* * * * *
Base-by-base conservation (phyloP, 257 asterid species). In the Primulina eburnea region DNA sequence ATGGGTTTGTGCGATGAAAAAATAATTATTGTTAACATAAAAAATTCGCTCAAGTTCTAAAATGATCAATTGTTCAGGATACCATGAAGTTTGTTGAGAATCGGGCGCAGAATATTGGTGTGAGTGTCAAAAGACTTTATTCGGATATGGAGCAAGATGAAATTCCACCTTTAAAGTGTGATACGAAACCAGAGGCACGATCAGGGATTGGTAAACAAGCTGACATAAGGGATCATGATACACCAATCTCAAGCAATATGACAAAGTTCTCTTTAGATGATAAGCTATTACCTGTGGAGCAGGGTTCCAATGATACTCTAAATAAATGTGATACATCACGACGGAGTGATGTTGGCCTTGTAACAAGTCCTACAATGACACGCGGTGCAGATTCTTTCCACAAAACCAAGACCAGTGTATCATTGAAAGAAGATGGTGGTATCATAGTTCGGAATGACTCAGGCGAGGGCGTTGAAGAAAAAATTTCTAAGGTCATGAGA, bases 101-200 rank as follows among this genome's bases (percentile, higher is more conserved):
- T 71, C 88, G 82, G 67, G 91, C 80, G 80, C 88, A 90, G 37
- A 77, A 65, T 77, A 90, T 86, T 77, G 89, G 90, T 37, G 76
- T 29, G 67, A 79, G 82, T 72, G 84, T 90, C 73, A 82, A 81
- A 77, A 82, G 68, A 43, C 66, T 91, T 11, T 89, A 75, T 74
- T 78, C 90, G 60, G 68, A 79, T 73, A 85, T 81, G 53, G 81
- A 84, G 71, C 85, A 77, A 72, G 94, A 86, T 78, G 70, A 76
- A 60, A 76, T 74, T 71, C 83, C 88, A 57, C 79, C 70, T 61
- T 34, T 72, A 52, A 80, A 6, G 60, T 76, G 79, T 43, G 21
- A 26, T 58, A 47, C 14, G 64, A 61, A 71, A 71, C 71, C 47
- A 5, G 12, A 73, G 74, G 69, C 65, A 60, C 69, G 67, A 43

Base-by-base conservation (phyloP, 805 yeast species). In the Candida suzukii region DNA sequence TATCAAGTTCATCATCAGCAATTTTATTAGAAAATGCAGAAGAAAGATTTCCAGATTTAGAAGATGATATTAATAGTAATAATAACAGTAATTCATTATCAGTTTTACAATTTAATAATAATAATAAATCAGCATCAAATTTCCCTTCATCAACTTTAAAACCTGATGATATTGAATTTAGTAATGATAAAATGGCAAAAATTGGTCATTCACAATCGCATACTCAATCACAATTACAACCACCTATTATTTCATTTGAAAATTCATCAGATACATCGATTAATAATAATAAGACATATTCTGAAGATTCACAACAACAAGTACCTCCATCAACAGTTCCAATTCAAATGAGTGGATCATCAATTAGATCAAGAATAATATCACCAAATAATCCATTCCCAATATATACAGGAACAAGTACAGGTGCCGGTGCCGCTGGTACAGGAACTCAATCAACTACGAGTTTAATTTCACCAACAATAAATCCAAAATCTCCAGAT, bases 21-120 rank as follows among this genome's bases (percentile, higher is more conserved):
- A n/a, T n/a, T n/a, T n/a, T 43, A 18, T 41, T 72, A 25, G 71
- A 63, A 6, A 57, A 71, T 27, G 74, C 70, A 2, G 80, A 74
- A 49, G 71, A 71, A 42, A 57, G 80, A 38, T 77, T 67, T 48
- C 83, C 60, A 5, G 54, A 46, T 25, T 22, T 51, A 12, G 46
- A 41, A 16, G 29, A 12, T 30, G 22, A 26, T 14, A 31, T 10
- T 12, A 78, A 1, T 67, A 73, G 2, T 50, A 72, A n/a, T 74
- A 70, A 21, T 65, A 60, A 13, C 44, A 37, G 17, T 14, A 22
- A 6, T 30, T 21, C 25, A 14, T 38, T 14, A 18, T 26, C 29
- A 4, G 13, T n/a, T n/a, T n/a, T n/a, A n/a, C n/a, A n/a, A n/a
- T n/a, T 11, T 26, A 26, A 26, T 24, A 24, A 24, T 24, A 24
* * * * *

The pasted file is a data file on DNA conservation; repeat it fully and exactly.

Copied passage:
Base-by-base conservation (phyloP, 257 asterid species). In the Primulina eburnea region DNA sequence ATGGGTTTGTGCGATGAAAAAATAATTATTGTTAACATAAAAAATTCGCTCAAGTTCTAAAATGATCAATTGTTCAGGATACCATGAAGTTTGTTGAGAATCGGGCGCAGAATATTGGTGTGAGTGTCAAAAGACTTTATTCGGATATGGAGCAAGATGAAATTCCACCTTTAAAGTGTGATACGAAACCAGAGGCACGATCAGGGATTGGTAAACAAGCTGACATAAGGGATCATGATACACCAATCTCAAGCAATATGACAAAGTTCTCTTTAGATGATAAGCTATTACCTGTGGAGCAGGGTTCCAATGATACTCTAAATAAATGTGATACATCACGACGGAGTGATGTTGGCCTTGTAACAAGTCCTACAATGACACGCGGTGCAGATTCTTTCCACAAAACCAAGACCAGTGTATCATTGAAAGAAGATGGTGGTATCATAGTTCGGAATGACTCAGGCGAGGGCGTTGAAGAAAAAATTTCTAAGGTCATGAGA, bases 101-200 rank as follows among this genome's bases (percentile, higher is more conserved):
- T 71, C 88, G 82, G 67, G 91, C 80, G 80, C 88, A 90, G 37
- A 77, A 65, T 77, A 90, T 86, T 77, G 89, G 90, T 37, G 76
- T 29, G 67, A 79, G 82, T 72, G 84, T 90, C 73, A 82, A 81
- A 77, A 82, G 68, A 43, C 66, T 91, T 11, T 89, A 75, T 74
- T 78, C 90, G 60, G 68, A 79, T 73, A 85, T 81, G 53, G 81
- A 84, G 71, C 85, A 77, A 72, G 94, A 86, T 78, G 70, A 76
- A 60, A 76, T 74, T 71, C 83, C 88, A 57, C 79, C 70, T 61
- T 34, T 72, A 52, A 80, A 6, G 60, T 76, G 79, T 43, G 21
- A 26, T 58, A 47, C 14, G 64, A 61, A 71, A 71, C 71, C 47
- A 5, G 12, A 73, G 74, G 69, C 65, A 60, C 69, G 67, A 43

Base-by-base conservation (phyloP, 805 yeast species). In the Candida suzukii region DNA sequence TATCAAGTTCATCATCAGCAATTTTATTAGAAAATGCAGAAGAAAGATTTCCAGATTTAGAAGATGATATTAATAGTAATAATAACAGTAATTCATTATCAGTTTTACAATTTAATAATAATAATAAATCAGCATCAAATTTCCCTTCATCAACTTTAAAACCTGATGATATTGAATTTAGTAATGATAAAATGGCAAAAATTGGTCATTCACAATCGCATACTCAATCACAATTACAACCACCTATTATTTCATTTGAAAATTCATCAGATACATCGATTAATAATAATAAGACATATTCTGAAGATTCACAACAACAAGTACCTCCATCAACAGTTCCAATTCAAATGAGTGGATCATCAATTAGATCAAGAATAATATCACCAAATAATCCATTCCCAATATATACAGGAACAAGTACAGGTGCCGGTGCCGCTGGTACAGGAACTCAATCAACTACGAGTTTAATTTCACCAACAATAAATCCAAAATCTCCAGAT, bases 21-120 rank as follows among this genome's bases (percentile, higher is more conserved):
- A n/a, T n/a, T n/a, T n/a, T 43, A 18, T 41, T 72, A 25, G 71
- A 63, A 6, A 57, A 71, T 27, G 74, C 70, A 2, G 80, A 74
- A 49, G 71, A 71, A 42, A 57, G 80, A 38, T 77, T 67, T 48
- C 83, C 60, A 5, G 54, A 46, T 25, T 22, T 51, A 12, G 46
- A 41, A 16, G 29, A 12, T 30, G 22, A 26, T 14, A 31, T 10
- T 12, A 78, A 1, T 67, A 73, G 2, T 50, A 72, A n/a, T 74
- A 70, A 21, T 65, A 60, A 13, C 44, A 37, G 17, T 14, A 22
- A 6, T 30, T 21, C 25, A 14, T 38, T 14, A 18, T 26, C 29
- A 4, G 13, T n/a, T n/a, T n/a, T n/a, A n/a, C n/a, A n/a, A n/a
- T n/a, T 11, T 26, A 26, A 26, T 24, A 24, A 24, T 24, A 24